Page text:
The overall incidence of adverse events and the types of adverse events seen were similar among men and women treated with Neurontin ® . The incidence of adverse events increased slightly with increasing age in patients treated with either Neurontin ® or placebo. Because only 3% of patients (28/ 921) in placebo-controlled studies were identified as nonwhite (black or other), there are insufficient data to support a statement regarding the distribution of adverse events by race.

Clinical Trials in Adults and Adolescents (Except Clinical Trials in Neuropathic Pain)

Neurontin ® has been administered to 2074 patients >12 years of age during all adjunctive therapy clinical trials (except clinical trials in patients with neuropathic pain), only some of which were placebo-controlled. During these trials, all adverse events were recorded by the clinical investigators using terminology of their own choosing. To provide a meaningful estimate of the proportion of individuals having adverse events, similar types of events were grouped into a smaller number of standardized categories using modified COSTART dictionary terminology. These categories are used in the listing below.

The frequencies presented represent the proportion of the 2074 patients >12 years of age exposed to Neurontin ® who experienced an event of the type cited on at least one occasion while receiving Neurontin ® . All reported events are included except those already listed in Table 3, those too general to be informative, and those not reasonably associated with the use of the drug.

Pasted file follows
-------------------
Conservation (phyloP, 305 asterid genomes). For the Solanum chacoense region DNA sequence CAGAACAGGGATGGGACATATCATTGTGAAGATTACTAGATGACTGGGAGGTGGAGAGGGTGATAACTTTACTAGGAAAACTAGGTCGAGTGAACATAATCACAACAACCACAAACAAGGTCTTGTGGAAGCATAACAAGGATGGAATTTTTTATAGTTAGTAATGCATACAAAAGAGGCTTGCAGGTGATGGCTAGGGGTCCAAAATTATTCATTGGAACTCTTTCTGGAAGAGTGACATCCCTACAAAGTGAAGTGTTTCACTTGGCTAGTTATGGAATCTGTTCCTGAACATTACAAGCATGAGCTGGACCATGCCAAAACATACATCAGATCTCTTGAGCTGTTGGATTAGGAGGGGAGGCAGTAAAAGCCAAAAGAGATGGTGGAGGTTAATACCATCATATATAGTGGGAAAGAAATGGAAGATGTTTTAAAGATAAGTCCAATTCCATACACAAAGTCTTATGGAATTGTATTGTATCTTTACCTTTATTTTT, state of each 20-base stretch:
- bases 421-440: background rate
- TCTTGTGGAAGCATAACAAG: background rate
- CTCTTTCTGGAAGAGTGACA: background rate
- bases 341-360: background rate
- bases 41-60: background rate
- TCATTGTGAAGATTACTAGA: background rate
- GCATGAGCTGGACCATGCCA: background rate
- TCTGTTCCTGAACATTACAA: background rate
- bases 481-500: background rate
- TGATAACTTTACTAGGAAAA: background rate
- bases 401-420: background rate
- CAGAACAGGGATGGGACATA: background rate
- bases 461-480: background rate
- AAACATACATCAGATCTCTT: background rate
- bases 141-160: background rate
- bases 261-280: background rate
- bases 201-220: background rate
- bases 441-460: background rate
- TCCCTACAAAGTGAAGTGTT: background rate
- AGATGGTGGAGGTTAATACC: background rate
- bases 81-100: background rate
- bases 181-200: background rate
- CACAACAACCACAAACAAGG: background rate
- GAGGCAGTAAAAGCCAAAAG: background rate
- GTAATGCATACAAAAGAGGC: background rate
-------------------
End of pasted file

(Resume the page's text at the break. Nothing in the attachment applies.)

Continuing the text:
Events are further classified within body system categories and enumerated in order of decreasing frequency using the following definitions: frequent adverse events are defined as those occurring in at least 1/ 100 patients; infrequent adverse events are those occurring in 1/ 100 to 1/ 1000 patients; rare events are those occurring in fewer than 1/ 1000 patients.

Body As A Whole

Frequent: asthenia, malaise, face edema; Infrequent: allergy, generalized edema, weight decrease, chill; Rare: strange feelings, lassitude, alcohol intolerance, hangover effect.

Cardiovascular System

Frequent: hypertension; Infrequent: hypotension, angina pectoris, peripheral vascular disorder, palpitation, tachycardia, migraine, murmur; Rare: atrial fibrillation, heart failure, thrombophlebitis, deep thrombophlebitis, myocardial infarction, cerebrovascular accident, pulmonary thrombosis, ventricular extrasystoles, bradycardia, premature atrial contraction, pericardial rub, heart block, pulmonary embolus, hyperlipidemia, hypercholesterolemia, pericardial effusion, pericarditis.

Digestive System